MPC did a Shirley Muldowney funny car kit with a '73-'74 Satellite body.  Her 1:1 car ran the '71-'72 style body.  MPC molded their stock Road Runner kit body with a molded-shut plain hood, and tooled different bumpers for it to make it look more like a one-piece fiberglass body.  Nobody ever ran a 1:1 version of that (73-'74 style) body that I can think of, yet two companies made kits with it.

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This is an AMT chassis, not the one used under the MPC funnies such as the Bounty Hunter and Soapy Sales kits.  Back when all of these kits were first issued, AMT and MPC were competitors and not owned by the same company as is the case now.

Besides the Mustang II, the AMT chassis was used under a '73-'74 Plymouth Satellite, a mid-Seventies Corvette, a Ford Pinto, a Chevy Monza, and a Chevy Vega panel (not the sort-of-stock looking one AMT did from '71 through '77, but another, longer one).  The AMT Satellite body was blocky looking as I recall (I never had that kit).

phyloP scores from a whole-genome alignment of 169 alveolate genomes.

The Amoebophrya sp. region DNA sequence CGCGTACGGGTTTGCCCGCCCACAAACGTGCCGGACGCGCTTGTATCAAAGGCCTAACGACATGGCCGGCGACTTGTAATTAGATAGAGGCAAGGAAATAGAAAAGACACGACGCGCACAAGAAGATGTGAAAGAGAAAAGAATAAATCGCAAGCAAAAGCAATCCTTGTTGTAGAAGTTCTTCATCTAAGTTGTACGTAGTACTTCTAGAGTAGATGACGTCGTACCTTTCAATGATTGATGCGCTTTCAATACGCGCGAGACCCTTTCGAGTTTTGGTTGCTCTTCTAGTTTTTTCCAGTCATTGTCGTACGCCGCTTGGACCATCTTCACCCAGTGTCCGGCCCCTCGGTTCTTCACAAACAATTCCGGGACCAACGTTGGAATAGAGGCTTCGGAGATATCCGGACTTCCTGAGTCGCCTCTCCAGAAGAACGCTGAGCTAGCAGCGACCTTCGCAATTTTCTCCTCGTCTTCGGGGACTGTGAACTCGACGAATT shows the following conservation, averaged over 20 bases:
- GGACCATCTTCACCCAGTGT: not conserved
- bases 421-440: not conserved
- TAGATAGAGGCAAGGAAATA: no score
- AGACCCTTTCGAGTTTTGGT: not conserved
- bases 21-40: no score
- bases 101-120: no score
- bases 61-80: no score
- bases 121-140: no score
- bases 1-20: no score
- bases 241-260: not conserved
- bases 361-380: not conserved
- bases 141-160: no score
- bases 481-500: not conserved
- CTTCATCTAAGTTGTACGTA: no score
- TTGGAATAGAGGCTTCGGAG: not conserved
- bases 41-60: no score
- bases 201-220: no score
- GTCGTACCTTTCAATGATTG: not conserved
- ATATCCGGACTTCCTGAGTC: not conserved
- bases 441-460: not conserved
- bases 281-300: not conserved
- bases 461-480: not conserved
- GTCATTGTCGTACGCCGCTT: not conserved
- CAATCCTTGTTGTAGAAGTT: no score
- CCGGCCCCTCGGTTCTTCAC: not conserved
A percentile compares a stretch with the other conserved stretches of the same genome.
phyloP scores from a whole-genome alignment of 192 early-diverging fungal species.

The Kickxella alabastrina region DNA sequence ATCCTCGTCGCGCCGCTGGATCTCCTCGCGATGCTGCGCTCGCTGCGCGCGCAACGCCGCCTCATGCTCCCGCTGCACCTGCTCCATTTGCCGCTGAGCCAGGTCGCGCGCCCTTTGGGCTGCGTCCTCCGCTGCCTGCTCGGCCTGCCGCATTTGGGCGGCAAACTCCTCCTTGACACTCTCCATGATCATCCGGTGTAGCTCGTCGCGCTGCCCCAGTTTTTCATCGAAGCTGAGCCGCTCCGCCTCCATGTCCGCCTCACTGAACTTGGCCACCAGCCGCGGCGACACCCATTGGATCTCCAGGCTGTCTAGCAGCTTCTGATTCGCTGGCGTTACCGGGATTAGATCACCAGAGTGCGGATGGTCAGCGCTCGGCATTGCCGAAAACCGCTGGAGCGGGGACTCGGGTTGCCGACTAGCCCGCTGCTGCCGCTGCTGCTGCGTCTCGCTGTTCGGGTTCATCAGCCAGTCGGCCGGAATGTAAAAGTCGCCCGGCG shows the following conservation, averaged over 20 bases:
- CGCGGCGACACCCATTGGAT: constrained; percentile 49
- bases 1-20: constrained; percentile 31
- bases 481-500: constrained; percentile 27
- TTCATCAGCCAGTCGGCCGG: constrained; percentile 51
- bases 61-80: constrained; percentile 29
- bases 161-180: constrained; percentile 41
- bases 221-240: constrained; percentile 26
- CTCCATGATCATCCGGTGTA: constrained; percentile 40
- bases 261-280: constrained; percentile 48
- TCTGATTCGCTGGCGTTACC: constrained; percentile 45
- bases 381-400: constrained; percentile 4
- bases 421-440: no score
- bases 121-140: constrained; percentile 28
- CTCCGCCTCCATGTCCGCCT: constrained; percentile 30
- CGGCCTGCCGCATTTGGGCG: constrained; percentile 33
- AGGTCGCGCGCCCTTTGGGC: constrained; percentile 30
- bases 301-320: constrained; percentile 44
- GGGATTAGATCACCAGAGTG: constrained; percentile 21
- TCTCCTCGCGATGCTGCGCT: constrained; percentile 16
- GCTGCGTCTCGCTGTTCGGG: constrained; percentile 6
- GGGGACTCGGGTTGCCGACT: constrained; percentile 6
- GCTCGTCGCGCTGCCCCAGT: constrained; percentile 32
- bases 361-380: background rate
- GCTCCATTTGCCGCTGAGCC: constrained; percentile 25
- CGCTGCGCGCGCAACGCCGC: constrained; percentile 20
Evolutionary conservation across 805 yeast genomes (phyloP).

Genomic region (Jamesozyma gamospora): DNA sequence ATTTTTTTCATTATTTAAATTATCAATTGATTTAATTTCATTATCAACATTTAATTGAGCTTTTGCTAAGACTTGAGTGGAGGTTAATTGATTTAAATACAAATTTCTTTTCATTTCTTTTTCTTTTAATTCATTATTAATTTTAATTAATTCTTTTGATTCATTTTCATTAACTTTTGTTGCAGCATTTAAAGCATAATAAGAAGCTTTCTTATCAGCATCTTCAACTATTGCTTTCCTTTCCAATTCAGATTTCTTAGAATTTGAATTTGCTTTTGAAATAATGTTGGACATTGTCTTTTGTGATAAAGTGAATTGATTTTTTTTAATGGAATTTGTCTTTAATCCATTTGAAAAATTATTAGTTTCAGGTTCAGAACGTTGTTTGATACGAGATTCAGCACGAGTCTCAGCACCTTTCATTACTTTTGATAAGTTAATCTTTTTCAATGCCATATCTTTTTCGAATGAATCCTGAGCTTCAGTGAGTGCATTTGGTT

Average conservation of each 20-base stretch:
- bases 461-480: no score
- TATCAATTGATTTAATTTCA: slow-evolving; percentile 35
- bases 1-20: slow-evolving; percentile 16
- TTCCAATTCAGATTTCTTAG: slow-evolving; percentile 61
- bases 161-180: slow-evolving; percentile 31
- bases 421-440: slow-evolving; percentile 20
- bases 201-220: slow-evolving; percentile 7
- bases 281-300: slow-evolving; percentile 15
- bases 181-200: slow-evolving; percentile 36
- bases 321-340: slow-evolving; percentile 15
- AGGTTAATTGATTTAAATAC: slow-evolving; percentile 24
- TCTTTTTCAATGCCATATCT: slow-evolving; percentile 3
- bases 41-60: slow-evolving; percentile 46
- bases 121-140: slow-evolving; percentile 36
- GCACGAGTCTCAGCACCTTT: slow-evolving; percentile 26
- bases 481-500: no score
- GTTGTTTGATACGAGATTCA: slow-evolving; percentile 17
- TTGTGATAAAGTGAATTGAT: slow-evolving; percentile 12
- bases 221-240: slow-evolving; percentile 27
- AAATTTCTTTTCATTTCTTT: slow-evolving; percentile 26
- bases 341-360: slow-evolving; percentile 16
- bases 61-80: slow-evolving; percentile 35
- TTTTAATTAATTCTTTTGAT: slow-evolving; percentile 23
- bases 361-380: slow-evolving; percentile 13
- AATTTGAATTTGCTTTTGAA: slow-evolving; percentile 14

MPC did a Shirley Muldowney funny car kit with a '73-'74 Satellite body.  Her 1:1 car ran the '71-'72 style body.  MPC molded their stock Road Runner kit body with a molded-shut plain hood, and tooled different bumpers for it to make it look more like a one-piece fiberglass body.  Nobody ever ran a 1:1 version of that (73-'74 style) body that I can think of, yet two companies made kits with it.

Thanks Mark I guess I never had a AMT funny car, or I would have know that

Terry

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Besides the Mustang II, the AMT chassis was used under a '73-'74 Plymouth Satellite, a mid-Seventies Corvette, a Ford Pinto, a Chevy Monza, and a Chevy Vega panel (not the sort-of-stock looking one AMT did from '71 through '77, but another, longer one). 

 

As I mentioned in an earlier post above, there were also Pontiac Astre and a fictitious "Peanut 1" kits based off this tool.  And yet another one I had forgotten, a "Ford Pinto/Mercury Bobcat" kit that had body inserts for both makes.  How cool is that?    There may have been a companion dual Vega/Astre kit as well, but I can't recall for sure.